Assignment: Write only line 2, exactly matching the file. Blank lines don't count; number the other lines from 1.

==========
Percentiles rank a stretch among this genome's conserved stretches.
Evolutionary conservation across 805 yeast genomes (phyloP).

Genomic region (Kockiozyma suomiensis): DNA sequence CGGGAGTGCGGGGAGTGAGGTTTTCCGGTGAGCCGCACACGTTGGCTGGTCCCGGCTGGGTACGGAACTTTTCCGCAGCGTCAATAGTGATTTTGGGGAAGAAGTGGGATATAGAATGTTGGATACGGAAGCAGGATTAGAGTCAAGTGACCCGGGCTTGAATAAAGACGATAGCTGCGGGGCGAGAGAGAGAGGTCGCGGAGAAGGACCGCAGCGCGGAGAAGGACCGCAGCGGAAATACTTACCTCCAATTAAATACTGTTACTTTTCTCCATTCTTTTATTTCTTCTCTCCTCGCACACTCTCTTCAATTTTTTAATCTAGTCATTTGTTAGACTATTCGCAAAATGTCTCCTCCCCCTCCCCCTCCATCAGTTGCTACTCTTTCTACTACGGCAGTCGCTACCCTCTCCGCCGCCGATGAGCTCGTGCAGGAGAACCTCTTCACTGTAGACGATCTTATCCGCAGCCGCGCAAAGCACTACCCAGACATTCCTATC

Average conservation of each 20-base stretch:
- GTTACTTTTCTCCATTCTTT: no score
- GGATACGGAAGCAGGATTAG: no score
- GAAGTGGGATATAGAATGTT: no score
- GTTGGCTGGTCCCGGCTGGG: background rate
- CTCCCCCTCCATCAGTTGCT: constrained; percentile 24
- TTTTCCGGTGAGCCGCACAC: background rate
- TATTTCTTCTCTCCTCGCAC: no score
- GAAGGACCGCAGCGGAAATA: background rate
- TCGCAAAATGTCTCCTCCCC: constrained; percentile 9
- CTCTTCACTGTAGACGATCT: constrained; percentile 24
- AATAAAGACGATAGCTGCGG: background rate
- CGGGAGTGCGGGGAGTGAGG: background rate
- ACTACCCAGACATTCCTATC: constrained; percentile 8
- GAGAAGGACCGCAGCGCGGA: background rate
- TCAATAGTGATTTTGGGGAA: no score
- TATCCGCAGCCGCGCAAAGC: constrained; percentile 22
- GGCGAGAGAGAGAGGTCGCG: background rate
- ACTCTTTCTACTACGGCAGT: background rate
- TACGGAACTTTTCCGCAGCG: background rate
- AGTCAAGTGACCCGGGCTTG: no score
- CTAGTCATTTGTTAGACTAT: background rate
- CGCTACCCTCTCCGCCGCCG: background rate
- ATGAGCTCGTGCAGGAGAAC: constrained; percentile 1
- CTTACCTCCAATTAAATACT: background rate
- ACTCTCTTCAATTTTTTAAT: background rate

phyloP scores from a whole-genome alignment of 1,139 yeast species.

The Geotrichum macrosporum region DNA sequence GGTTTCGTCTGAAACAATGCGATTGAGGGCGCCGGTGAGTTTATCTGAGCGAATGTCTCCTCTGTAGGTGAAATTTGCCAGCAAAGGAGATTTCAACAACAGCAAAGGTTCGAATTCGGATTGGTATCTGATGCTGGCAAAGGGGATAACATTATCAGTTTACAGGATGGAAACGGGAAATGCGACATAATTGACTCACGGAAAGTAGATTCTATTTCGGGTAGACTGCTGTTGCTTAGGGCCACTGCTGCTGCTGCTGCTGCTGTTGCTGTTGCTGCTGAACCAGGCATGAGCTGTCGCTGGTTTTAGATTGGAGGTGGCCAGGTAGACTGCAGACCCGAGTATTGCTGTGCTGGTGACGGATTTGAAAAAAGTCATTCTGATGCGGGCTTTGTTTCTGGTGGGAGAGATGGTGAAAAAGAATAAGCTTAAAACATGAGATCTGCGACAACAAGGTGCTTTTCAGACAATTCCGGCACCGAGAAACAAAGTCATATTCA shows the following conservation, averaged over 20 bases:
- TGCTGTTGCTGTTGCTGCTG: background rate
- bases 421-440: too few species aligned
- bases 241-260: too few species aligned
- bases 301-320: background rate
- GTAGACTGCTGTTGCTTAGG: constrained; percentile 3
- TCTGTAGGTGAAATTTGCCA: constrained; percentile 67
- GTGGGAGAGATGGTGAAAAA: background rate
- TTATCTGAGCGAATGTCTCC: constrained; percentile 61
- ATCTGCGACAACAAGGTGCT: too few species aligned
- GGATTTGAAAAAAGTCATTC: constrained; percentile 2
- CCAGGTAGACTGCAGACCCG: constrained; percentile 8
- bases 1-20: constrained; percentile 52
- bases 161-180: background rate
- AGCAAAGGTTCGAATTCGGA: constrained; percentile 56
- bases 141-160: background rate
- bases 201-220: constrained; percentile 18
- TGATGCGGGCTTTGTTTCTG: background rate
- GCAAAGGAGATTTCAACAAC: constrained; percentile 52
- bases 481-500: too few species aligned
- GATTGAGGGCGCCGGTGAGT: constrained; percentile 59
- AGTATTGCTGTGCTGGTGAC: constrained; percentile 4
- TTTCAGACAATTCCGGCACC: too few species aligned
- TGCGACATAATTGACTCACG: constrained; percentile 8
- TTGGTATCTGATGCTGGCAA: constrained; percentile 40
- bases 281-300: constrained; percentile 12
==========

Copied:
Evolutionary conservation across 805 yeast genomes (phyloP).